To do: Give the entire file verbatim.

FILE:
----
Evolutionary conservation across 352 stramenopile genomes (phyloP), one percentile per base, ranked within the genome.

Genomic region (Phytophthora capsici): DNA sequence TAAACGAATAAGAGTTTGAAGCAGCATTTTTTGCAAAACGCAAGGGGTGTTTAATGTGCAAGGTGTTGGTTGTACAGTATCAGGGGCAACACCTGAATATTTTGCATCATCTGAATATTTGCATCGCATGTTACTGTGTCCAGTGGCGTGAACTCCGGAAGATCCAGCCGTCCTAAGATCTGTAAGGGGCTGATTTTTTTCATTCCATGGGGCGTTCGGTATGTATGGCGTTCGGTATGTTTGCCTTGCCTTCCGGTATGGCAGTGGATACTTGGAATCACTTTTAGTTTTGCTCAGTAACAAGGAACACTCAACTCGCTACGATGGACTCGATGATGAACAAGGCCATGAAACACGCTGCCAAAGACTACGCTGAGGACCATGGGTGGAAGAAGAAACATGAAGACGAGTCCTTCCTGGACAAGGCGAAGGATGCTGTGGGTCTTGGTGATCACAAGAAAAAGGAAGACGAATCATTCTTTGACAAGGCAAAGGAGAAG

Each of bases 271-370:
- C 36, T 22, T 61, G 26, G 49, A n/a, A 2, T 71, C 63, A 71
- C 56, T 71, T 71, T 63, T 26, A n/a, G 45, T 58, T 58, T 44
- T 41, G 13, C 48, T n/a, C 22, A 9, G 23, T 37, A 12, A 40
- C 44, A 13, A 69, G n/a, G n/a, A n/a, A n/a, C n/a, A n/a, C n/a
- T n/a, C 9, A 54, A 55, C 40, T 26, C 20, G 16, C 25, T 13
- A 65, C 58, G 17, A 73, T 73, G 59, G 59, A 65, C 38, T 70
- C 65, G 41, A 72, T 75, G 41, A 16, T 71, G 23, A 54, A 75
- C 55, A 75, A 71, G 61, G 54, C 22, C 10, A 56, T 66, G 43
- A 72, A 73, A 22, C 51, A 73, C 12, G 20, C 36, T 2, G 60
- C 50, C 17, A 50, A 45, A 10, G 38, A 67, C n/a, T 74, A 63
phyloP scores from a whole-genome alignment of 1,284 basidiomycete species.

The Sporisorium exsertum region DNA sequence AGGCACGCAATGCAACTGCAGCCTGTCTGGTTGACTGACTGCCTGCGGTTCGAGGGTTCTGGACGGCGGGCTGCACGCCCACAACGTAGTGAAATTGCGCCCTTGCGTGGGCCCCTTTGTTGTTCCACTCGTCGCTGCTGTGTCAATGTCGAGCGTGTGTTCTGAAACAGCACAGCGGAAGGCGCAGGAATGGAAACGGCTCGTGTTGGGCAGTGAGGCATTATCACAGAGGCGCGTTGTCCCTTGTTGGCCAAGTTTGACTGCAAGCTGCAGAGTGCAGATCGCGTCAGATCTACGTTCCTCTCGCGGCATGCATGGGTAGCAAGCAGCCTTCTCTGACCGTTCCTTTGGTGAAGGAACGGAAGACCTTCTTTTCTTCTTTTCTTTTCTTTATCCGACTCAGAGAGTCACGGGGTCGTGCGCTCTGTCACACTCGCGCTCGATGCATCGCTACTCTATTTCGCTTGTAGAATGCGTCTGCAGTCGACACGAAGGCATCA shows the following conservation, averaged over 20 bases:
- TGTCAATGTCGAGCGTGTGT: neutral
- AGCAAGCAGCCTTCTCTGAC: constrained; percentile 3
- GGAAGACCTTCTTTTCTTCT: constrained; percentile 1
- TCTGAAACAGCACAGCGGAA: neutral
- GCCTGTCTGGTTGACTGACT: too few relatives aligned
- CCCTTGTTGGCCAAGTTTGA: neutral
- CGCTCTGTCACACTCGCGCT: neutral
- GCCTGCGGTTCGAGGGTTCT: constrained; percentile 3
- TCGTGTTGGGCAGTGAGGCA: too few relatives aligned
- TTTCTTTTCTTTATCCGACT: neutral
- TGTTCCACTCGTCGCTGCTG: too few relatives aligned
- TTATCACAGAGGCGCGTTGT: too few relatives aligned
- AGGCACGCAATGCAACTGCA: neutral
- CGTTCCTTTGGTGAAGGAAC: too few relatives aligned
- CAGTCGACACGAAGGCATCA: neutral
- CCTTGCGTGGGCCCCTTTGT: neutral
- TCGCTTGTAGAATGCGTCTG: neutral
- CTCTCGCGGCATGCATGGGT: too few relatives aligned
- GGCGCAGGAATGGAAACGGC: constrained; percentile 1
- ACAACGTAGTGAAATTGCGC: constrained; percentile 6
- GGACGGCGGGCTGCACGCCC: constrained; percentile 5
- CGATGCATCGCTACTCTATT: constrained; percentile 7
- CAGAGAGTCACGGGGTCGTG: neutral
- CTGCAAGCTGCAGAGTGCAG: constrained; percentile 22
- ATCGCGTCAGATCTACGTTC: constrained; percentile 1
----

Evolutionary conservation across 352 stramenopile genomes (phyloP), one percentile per base, ranked within the genome.

Genomic region (Phytophthora capsici): DNA sequence TAAACGAATAAGAGTTTGAAGCAGCATTTTTTGCAAAACGCAAGGGGTGTTTAATGTGCAAGGTGTTGGTTGTACAGTATCAGGGGCAACACCTGAATATTTTGCATCATCTGAATATTTGCATCGCATGTTACTGTGTCCAGTGGCGTGAACTCCGGAAGATCCAGCCGTCCTAAGATCTGTAAGGGGCTGATTTTTTTCATTCCATGGGGCGTTCGGTATGTATGGCGTTCGGTATGTTTGCCTTGCCTTCCGGTATGGCAGTGGATACTTGGAATCACTTTTAGTTTTGCTCAGTAACAAGGAACACTCAACTCGCTACGATGGACTCGATGATGAACAAGGCCATGAAACACGCTGCCAAAGACTACGCTGAGGACCATGGGTGGAAGAAGAAACATGAAGACGAGTCCTTCCTGGACAAGGCGAAGGATGCTGTGGGTCTTGGTGATCACAAGAAAAAGGAAGACGAATCATTCTTTGACAAGGCAAAGGAGAAG

Each of bases 271-370:
- C 36, T 22, T 61, G 26, G 49, A n/a, A 2, T 71, C 63, A 71
- C 56, T 71, T 71, T 63, T 26, A n/a, G 45, T 58, T 58, T 44
- T 41, G 13, C 48, T n/a, C 22, A 9, G 23, T 37, A 12, A 40
- C 44, A 13, A 69, G n/a, G n/a, A n/a, A n/a, C n/a, A n/a, C n/a
- T n/a, C 9, A 54, A 55, C 40, T 26, C 20, G 16, C 25, T 13
- A 65, C 58, G 17, A 73, T 73, G 59, G 59, A 65, C 38, T 70
- C 65, G 41, A 72, T 75, G 41, A 16, T 71, G 23, A 54, A 75
- C 55, A 75, A 71, G 61, G 54, C 22, C 10, A 56, T 66, G 43
- A 72, A 73, A 22, C 51, A 73, C 12, G 20, C 36, T 2, G 60
- C 50, C 17, A 50, A 45, A 10, G 38, A 67, C n/a, T 74, A 63
phyloP scores from a whole-genome alignment of 1,284 basidiomycete species.

The Sporisorium exsertum region DNA sequence AGGCACGCAATGCAACTGCAGCCTGTCTGGTTGACTGACTGCCTGCGGTTCGAGGGTTCTGGACGGCGGGCTGCACGCCCACAACGTAGTGAAATTGCGCCCTTGCGTGGGCCCCTTTGTTGTTCCACTCGTCGCTGCTGTGTCAATGTCGAGCGTGTGTTCTGAAACAGCACAGCGGAAGGCGCAGGAATGGAAACGGCTCGTGTTGGGCAGTGAGGCATTATCACAGAGGCGCGTTGTCCCTTGTTGGCCAAGTTTGACTGCAAGCTGCAGAGTGCAGATCGCGTCAGATCTACGTTCCTCTCGCGGCATGCATGGGTAGCAAGCAGCCTTCTCTGACCGTTCCTTTGGTGAAGGAACGGAAGACCTTCTTTTCTTCTTTTCTTTTCTTTATCCGACTCAGAGAGTCACGGGGTCGTGCGCTCTGTCACACTCGCGCTCGATGCATCGCTACTCTATTTCGCTTGTAGAATGCGTCTGCAGTCGACACGAAGGCATCA shows the following conservation, averaged over 20 bases:
- TGTCAATGTCGAGCGTGTGT: neutral
- AGCAAGCAGCCTTCTCTGAC: constrained; percentile 3
- GGAAGACCTTCTTTTCTTCT: constrained; percentile 1
- TCTGAAACAGCACAGCGGAA: neutral
- GCCTGTCTGGTTGACTGACT: too few relatives aligned
- CCCTTGTTGGCCAAGTTTGA: neutral
- CGCTCTGTCACACTCGCGCT: neutral
- GCCTGCGGTTCGAGGGTTCT: constrained; percentile 3
- TCGTGTTGGGCAGTGAGGCA: too few relatives aligned
- TTTCTTTTCTTTATCCGACT: neutral
- TGTTCCACTCGTCGCTGCTG: too few relatives aligned
- TTATCACAGAGGCGCGTTGT: too few relatives aligned
- AGGCACGCAATGCAACTGCA: neutral
- CGTTCCTTTGGTGAAGGAAC: too few relatives aligned
- CAGTCGACACGAAGGCATCA: neutral
- CCTTGCGTGGGCCCCTTTGT: neutral
- TCGCTTGTAGAATGCGTCTG: neutral
- CTCTCGCGGCATGCATGGGT: too few relatives aligned
- GGCGCAGGAATGGAAACGGC: constrained; percentile 1
- ACAACGTAGTGAAATTGCGC: constrained; percentile 6
- GGACGGCGGGCTGCACGCCC: constrained; percentile 5
- CGATGCATCGCTACTCTATT: constrained; percentile 7
- CAGAGAGTCACGGGGTCGTG: neutral
- CTGCAAGCTGCAGAGTGCAG: constrained; percentile 22
- ATCGCGTCAGATCTACGTTC: constrained; percentile 1